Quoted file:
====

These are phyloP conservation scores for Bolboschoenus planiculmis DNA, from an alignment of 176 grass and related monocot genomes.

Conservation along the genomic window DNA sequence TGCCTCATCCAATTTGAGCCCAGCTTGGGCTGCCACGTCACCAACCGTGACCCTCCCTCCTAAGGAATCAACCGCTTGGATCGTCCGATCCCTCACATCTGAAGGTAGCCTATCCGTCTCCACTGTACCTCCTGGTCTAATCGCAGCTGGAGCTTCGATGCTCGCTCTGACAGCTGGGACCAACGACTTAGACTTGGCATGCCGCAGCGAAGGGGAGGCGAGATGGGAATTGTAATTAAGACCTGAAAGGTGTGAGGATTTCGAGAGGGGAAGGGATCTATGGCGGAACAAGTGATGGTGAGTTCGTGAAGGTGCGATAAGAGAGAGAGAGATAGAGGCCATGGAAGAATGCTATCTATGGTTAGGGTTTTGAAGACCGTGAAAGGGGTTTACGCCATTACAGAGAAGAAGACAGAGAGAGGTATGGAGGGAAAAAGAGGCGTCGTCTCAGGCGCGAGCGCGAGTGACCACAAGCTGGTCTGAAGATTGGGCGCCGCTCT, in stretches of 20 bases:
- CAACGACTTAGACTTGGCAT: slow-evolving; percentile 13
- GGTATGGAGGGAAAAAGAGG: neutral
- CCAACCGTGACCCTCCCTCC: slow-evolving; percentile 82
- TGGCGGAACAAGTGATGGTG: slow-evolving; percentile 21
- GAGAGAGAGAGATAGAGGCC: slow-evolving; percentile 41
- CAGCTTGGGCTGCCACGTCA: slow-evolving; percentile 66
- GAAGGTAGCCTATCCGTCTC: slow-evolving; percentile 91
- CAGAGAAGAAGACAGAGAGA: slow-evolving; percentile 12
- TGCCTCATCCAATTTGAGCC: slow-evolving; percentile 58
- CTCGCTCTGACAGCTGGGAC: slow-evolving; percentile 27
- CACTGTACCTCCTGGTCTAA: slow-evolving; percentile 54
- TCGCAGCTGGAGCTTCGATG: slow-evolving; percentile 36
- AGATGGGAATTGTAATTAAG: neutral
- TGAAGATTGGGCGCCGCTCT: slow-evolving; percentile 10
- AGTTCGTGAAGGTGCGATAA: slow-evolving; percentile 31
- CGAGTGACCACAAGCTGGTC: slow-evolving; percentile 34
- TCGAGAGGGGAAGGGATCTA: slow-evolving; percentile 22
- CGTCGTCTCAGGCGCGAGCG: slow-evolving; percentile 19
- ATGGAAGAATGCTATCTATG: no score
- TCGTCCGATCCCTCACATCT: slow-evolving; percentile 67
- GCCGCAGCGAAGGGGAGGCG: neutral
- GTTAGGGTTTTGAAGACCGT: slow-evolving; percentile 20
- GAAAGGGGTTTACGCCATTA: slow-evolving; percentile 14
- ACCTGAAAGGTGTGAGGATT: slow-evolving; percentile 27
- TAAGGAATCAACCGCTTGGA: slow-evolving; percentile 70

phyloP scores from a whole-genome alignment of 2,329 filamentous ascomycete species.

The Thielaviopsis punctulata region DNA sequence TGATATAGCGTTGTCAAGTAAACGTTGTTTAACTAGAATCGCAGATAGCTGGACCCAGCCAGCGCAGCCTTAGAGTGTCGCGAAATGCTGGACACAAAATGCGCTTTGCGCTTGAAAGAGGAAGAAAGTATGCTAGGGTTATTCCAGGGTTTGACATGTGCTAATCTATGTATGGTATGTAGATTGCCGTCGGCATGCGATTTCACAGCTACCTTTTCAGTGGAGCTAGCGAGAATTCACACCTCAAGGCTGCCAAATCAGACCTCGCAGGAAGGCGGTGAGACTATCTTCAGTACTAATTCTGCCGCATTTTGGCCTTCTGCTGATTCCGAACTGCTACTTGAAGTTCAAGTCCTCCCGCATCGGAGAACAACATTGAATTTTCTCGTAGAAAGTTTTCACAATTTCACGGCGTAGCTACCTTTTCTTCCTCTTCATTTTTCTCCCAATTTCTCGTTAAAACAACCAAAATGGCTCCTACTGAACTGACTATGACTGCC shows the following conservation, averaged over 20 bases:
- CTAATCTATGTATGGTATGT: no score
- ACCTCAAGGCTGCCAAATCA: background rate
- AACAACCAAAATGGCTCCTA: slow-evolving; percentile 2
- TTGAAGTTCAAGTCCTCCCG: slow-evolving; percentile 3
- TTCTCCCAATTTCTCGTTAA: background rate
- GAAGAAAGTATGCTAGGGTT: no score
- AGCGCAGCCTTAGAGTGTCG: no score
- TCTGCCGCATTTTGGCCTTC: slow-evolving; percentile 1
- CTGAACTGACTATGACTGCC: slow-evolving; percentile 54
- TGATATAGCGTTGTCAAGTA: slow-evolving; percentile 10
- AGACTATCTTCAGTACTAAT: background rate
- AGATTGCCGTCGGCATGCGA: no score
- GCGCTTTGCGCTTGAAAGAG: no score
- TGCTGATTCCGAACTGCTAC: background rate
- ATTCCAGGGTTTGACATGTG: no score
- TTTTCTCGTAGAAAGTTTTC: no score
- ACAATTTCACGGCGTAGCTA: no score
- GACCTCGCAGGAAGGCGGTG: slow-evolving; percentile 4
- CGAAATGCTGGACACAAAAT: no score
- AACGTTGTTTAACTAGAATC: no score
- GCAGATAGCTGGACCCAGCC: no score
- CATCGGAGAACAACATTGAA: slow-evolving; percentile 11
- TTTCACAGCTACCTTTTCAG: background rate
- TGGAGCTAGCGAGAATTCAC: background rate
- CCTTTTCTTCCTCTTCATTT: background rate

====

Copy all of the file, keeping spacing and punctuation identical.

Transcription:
These are phyloP conservation scores for Bolboschoenus planiculmis DNA, from an alignment of 176 grass and related monocot genomes.

Conservation along the genomic window DNA sequence TGCCTCATCCAATTTGAGCCCAGCTTGGGCTGCCACGTCACCAACCGTGACCCTCCCTCCTAAGGAATCAACCGCTTGGATCGTCCGATCCCTCACATCTGAAGGTAGCCTATCCGTCTCCACTGTACCTCCTGGTCTAATCGCAGCTGGAGCTTCGATGCTCGCTCTGACAGCTGGGACCAACGACTTAGACTTGGCATGCCGCAGCGAAGGGGAGGCGAGATGGGAATTGTAATTAAGACCTGAAAGGTGTGAGGATTTCGAGAGGGGAAGGGATCTATGGCGGAACAAGTGATGGTGAGTTCGTGAAGGTGCGATAAGAGAGAGAGAGATAGAGGCCATGGAAGAATGCTATCTATGGTTAGGGTTTTGAAGACCGTGAAAGGGGTTTACGCCATTACAGAGAAGAAGACAGAGAGAGGTATGGAGGGAAAAAGAGGCGTCGTCTCAGGCGCGAGCGCGAGTGACCACAAGCTGGTCTGAAGATTGGGCGCCGCTCT, in stretches of 20 bases:
- CAACGACTTAGACTTGGCAT: slow-evolving; percentile 13
- GGTATGGAGGGAAAAAGAGG: neutral
- CCAACCGTGACCCTCCCTCC: slow-evolving; percentile 82
- TGGCGGAACAAGTGATGGTG: slow-evolving; percentile 21
- GAGAGAGAGAGATAGAGGCC: slow-evolving; percentile 41
- CAGCTTGGGCTGCCACGTCA: slow-evolving; percentile 66
- GAAGGTAGCCTATCCGTCTC: slow-evolving; percentile 91
- CAGAGAAGAAGACAGAGAGA: slow-evolving; percentile 12
- TGCCTCATCCAATTTGAGCC: slow-evolving; percentile 58
- CTCGCTCTGACAGCTGGGAC: slow-evolving; percentile 27
- CACTGTACCTCCTGGTCTAA: slow-evolving; percentile 54
- TCGCAGCTGGAGCTTCGATG: slow-evolving; percentile 36
- AGATGGGAATTGTAATTAAG: neutral
- TGAAGATTGGGCGCCGCTCT: slow-evolving; percentile 10
- AGTTCGTGAAGGTGCGATAA: slow-evolving; percentile 31
- CGAGTGACCACAAGCTGGTC: slow-evolving; percentile 34
- TCGAGAGGGGAAGGGATCTA: slow-evolving; percentile 22
- CGTCGTCTCAGGCGCGAGCG: slow-evolving; percentile 19
- ATGGAAGAATGCTATCTATG: no score
- TCGTCCGATCCCTCACATCT: slow-evolving; percentile 67
- GCCGCAGCGAAGGGGAGGCG: neutral
- GTTAGGGTTTTGAAGACCGT: slow-evolving; percentile 20
- GAAAGGGGTTTACGCCATTA: slow-evolving; percentile 14
- ACCTGAAAGGTGTGAGGATT: slow-evolving; percentile 27
- TAAGGAATCAACCGCTTGGA: slow-evolving; percentile 70

phyloP scores from a whole-genome alignment of 2,329 filamentous ascomycete species.

The Thielaviopsis punctulata region DNA sequence TGATATAGCGTTGTCAAGTAAACGTTGTTTAACTAGAATCGCAGATAGCTGGACCCAGCCAGCGCAGCCTTAGAGTGTCGCGAAATGCTGGACACAAAATGCGCTTTGCGCTTGAAAGAGGAAGAAAGTATGCTAGGGTTATTCCAGGGTTTGACATGTGCTAATCTATGTATGGTATGTAGATTGCCGTCGGCATGCGATTTCACAGCTACCTTTTCAGTGGAGCTAGCGAGAATTCACACCTCAAGGCTGCCAAATCAGACCTCGCAGGAAGGCGGTGAGACTATCTTCAGTACTAATTCTGCCGCATTTTGGCCTTCTGCTGATTCCGAACTGCTACTTGAAGTTCAAGTCCTCCCGCATCGGAGAACAACATTGAATTTTCTCGTAGAAAGTTTTCACAATTTCACGGCGTAGCTACCTTTTCTTCCTCTTCATTTTTCTCCCAATTTCTCGTTAAAACAACCAAAATGGCTCCTACTGAACTGACTATGACTGCC shows the following conservation, averaged over 20 bases:
- CTAATCTATGTATGGTATGT: no score
- ACCTCAAGGCTGCCAAATCA: background rate
- AACAACCAAAATGGCTCCTA: slow-evolving; percentile 2
- TTGAAGTTCAAGTCCTCCCG: slow-evolving; percentile 3
- TTCTCCCAATTTCTCGTTAA: background rate
- GAAGAAAGTATGCTAGGGTT: no score
- AGCGCAGCCTTAGAGTGTCG: no score
- TCTGCCGCATTTTGGCCTTC: slow-evolving; percentile 1
- CTGAACTGACTATGACTGCC: slow-evolving; percentile 54
- TGATATAGCGTTGTCAAGTA: slow-evolving; percentile 10
- AGACTATCTTCAGTACTAAT: background rate
- AGATTGCCGTCGGCATGCGA: no score
- GCGCTTTGCGCTTGAAAGAG: no score
- TGCTGATTCCGAACTGCTAC: background rate
- ATTCCAGGGTTTGACATGTG: no score
- TTTTCTCGTAGAAAGTTTTC: no score
- ACAATTTCACGGCGTAGCTA: no score
- GACCTCGCAGGAAGGCGGTG: slow-evolving; percentile 4
- CGAAATGCTGGACACAAAAT: no score
- AACGTTGTTTAACTAGAATC: no score
- GCAGATAGCTGGACCCAGCC: no score
- CATCGGAGAACAACATTGAA: slow-evolving; percentile 11
- TTTCACAGCTACCTTTTCAG: background rate
- TGGAGCTAGCGAGAATTCAC: background rate
- CCTTTTCTTCCTCTTCATTT: background rate